Epic Pen Search and Discovery (my multi-part series on my search for the Grail of variable-line-width fountain pen nibs)
The Grail Has Landed: Sailor Naginata Fude de Mannen (the result of my search)
Colored Pencils Are Taking Over (why I prefer them to markers)
What I've Learned from Field Notes
How Many Colored Pencils Do You Really Need?
Sketch Kit Diet: Lighter, Slimmer, More Essential
(Note: For your convenience, I’ve included links to online resources for my favorite art supplies, but please shop around for the best value. I am not affiliated with any of these retailers and will not receive a kickback, even though I should, since I give them so much of my money.)
Since 2012, I've been using a "small" size Rickshaw Bagworks Zero messenger bag, carried with me at all times the way I used to carry my purse.
|This waterproof version of the Rickshaw Bagworks Zero messenger bag is my wet-season bag. It's the same size and style as the original -- just a different fabric.|
Tools and Materials
The Rickshaw bag contains the following tools and materials:
|Photo updated 2/18|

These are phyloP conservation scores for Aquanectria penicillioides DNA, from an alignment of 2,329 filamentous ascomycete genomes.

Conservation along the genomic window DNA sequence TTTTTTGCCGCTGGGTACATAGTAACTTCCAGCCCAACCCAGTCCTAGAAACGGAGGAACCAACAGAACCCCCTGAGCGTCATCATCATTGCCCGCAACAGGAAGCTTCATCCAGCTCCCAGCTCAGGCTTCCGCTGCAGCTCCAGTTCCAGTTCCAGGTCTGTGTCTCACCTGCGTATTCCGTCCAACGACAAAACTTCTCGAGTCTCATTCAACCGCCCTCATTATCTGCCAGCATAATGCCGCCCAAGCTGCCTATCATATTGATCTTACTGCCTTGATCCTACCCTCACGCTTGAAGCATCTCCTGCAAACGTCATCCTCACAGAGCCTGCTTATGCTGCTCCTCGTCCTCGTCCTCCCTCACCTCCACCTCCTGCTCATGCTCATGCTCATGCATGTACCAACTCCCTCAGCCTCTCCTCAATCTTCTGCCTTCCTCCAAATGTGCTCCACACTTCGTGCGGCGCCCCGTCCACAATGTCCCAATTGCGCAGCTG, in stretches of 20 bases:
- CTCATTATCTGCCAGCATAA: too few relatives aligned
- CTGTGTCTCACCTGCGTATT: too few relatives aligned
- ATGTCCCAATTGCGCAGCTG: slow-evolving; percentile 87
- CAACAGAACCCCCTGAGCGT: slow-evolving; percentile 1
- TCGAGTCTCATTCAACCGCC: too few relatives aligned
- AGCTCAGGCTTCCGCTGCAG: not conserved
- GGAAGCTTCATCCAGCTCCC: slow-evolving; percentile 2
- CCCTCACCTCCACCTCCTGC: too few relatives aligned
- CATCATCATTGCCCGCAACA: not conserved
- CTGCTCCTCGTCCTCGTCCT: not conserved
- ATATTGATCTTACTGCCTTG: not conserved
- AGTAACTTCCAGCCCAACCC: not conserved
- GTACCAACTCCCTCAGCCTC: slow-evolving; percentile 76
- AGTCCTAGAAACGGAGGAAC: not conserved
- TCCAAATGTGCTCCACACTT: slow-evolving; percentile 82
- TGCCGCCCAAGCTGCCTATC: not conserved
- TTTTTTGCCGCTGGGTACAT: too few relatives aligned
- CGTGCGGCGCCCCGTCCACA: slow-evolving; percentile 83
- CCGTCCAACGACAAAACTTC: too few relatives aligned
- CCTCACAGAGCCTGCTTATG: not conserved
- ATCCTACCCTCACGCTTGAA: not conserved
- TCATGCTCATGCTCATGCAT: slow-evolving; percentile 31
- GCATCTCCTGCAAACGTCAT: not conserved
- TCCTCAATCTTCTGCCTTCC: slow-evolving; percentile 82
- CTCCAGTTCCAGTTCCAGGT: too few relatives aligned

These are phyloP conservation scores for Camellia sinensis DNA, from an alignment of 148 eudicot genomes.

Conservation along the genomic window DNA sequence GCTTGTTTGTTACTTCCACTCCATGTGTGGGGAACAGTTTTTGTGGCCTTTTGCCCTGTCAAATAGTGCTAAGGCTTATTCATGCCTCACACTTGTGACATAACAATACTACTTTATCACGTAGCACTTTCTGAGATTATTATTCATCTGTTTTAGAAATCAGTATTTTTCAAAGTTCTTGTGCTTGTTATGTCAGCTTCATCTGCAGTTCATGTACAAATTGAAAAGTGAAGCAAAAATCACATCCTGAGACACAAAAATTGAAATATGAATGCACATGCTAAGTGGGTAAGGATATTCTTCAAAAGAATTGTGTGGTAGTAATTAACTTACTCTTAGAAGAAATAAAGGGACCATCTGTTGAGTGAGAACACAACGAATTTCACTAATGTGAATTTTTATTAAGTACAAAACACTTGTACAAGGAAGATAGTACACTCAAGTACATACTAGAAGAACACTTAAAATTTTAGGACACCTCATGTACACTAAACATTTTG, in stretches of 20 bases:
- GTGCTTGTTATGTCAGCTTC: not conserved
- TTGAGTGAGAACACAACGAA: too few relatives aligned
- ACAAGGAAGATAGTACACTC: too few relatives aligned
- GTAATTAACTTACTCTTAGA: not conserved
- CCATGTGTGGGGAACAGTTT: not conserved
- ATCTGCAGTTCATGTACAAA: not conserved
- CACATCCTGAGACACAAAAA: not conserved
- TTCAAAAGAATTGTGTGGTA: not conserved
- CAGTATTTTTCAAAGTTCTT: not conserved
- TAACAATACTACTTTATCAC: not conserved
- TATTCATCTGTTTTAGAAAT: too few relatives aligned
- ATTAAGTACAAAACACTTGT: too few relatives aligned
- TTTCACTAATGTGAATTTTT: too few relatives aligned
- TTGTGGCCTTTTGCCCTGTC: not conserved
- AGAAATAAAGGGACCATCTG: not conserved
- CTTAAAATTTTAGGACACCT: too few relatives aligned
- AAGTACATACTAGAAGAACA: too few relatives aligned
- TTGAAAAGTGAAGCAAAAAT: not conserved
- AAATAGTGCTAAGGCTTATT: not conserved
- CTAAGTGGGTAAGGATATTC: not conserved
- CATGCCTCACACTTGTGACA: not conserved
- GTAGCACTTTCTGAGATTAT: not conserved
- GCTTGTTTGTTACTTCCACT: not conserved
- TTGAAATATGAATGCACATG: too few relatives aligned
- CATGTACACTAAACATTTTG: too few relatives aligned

- Pentel sign pen (a hard-tipped brush pen). I change out the brush pen frequently, so this one is not necessarily a favorite, though I do like it. The Pentel has water-soluble ink, which is nice for fast and easy shading. But now that I’m back to using water-soluble colored pencils, I’ll probably switch to one with waterproof ink. I also like to switch between real (“hairy”) brush tips and formed “non-hairy” tips, because each has benefits (and drawbacks). The Copic Gasenfude is a favorite hairy one containing waterproof ink. See the post on my favorites in all categories for details. Diet tip: I used to carry four brush pens – two hairy (one with waterproof ink, one with water-soluble ink), and two non-hairy (one with waterproof ink, one with water-soluble ink). Now I make a choice and carry only one.